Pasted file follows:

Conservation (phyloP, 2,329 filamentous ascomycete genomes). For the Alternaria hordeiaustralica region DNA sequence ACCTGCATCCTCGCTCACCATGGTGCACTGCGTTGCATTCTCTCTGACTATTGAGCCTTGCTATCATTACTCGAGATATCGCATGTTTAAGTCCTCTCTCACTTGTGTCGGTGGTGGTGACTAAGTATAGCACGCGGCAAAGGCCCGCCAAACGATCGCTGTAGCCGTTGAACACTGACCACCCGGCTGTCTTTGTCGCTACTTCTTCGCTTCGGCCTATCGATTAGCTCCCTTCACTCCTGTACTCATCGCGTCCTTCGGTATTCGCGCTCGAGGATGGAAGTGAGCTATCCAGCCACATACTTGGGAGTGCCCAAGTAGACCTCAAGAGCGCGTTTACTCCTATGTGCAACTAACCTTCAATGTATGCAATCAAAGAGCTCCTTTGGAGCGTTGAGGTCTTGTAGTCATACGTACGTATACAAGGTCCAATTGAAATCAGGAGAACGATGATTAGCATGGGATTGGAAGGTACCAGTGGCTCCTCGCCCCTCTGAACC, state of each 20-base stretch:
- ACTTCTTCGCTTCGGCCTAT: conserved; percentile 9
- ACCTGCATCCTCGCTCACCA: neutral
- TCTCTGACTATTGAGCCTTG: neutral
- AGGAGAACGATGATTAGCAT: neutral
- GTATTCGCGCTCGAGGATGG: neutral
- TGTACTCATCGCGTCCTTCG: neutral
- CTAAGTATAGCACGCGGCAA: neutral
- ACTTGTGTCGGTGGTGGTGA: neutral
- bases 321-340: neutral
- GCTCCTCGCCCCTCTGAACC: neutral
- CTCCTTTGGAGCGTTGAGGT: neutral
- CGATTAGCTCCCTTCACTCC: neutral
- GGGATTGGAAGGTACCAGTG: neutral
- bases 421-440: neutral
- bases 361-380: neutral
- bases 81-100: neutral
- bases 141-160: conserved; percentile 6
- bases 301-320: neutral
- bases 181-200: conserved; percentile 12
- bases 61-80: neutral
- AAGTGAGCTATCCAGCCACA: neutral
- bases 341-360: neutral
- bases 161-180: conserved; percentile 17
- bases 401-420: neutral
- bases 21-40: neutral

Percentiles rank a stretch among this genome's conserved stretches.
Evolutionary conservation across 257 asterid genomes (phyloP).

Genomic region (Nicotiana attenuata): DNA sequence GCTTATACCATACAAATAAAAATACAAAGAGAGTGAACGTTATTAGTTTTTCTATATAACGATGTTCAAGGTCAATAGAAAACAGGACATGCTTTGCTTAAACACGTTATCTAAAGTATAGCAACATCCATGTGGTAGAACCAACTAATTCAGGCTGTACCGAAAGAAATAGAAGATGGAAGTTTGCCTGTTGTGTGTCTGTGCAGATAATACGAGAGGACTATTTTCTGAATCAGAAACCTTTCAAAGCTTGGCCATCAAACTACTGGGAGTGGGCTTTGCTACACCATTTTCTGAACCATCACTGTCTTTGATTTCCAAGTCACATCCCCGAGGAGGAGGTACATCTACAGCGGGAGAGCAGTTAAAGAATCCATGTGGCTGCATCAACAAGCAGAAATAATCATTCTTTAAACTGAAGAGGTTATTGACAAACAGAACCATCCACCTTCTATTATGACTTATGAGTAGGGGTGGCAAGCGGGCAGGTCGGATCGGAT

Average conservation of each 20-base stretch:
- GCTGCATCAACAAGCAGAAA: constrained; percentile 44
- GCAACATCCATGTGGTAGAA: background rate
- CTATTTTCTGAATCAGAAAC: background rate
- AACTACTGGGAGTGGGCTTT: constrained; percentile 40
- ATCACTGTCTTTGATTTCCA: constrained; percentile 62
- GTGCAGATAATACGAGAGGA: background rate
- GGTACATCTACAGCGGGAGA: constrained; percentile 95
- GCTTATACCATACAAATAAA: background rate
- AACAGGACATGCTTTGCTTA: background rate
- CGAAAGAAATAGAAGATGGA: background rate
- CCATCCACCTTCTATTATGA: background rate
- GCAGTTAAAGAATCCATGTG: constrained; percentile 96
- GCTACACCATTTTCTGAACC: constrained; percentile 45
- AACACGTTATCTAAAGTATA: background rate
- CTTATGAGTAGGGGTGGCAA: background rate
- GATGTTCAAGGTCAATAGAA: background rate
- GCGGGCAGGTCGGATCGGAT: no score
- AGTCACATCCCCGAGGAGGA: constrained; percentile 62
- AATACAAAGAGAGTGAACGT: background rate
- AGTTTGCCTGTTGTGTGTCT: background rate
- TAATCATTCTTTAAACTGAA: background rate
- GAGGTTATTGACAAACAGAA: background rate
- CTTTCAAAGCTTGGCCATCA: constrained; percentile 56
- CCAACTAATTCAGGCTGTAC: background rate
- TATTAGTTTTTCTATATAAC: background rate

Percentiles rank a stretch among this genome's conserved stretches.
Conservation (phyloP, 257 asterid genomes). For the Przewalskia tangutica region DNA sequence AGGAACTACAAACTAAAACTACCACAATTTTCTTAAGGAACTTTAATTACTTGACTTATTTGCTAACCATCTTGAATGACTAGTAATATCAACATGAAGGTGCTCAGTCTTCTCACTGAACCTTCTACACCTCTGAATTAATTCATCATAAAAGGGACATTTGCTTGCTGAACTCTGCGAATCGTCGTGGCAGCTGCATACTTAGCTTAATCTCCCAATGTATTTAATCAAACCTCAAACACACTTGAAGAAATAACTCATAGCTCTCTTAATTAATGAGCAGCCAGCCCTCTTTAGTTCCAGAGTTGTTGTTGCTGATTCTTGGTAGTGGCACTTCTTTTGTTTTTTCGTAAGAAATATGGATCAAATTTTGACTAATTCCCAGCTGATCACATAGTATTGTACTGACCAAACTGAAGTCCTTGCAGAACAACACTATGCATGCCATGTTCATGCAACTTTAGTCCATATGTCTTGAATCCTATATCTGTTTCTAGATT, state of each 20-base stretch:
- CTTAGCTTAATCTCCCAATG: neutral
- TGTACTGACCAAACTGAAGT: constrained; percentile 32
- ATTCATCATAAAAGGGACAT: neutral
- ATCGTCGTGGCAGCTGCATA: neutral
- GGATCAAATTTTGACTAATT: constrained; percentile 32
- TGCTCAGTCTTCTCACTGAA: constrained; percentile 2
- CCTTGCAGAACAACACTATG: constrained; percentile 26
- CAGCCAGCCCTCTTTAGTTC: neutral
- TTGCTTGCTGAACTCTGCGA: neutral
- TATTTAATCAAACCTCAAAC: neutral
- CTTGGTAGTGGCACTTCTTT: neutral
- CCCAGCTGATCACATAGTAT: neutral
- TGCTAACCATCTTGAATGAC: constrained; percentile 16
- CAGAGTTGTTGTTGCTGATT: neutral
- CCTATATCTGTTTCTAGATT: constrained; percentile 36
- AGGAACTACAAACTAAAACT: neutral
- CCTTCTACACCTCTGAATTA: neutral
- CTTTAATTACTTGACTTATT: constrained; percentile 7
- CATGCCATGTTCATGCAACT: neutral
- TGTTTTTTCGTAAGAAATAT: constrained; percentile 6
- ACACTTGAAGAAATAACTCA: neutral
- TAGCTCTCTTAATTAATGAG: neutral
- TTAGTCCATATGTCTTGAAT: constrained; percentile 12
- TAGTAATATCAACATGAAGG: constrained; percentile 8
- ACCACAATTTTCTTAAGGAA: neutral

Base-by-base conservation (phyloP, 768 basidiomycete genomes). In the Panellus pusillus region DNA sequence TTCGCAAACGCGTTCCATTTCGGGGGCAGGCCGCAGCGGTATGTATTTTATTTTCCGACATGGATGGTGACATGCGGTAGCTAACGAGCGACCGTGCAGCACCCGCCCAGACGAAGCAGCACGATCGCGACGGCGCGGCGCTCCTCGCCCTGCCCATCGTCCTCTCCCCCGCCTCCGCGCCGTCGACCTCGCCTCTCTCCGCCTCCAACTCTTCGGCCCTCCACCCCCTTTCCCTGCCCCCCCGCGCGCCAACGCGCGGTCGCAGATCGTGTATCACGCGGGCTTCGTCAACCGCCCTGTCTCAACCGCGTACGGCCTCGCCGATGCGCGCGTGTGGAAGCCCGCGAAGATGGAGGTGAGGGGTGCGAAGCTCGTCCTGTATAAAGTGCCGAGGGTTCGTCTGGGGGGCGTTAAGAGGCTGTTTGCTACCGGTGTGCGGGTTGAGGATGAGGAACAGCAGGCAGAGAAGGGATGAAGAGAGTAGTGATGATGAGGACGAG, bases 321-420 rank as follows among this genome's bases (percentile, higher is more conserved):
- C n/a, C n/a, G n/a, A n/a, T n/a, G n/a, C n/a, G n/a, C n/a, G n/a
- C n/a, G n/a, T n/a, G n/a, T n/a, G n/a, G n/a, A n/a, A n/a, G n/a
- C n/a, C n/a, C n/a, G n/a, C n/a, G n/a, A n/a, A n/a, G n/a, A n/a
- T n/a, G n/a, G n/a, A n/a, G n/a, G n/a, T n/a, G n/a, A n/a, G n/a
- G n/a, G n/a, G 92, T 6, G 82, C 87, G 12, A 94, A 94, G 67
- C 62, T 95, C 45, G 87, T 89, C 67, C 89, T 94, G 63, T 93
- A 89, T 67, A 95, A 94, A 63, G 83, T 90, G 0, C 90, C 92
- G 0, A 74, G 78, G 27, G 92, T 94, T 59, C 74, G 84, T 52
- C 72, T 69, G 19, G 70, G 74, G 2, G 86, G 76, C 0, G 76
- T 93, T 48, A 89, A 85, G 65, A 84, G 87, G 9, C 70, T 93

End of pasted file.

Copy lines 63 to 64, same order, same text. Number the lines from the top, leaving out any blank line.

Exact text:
- TGCTCAGTCTTCTCACTGAA: constrained; percentile 2
- CCTTGCAGAACAACACTATG: constrained; percentile 26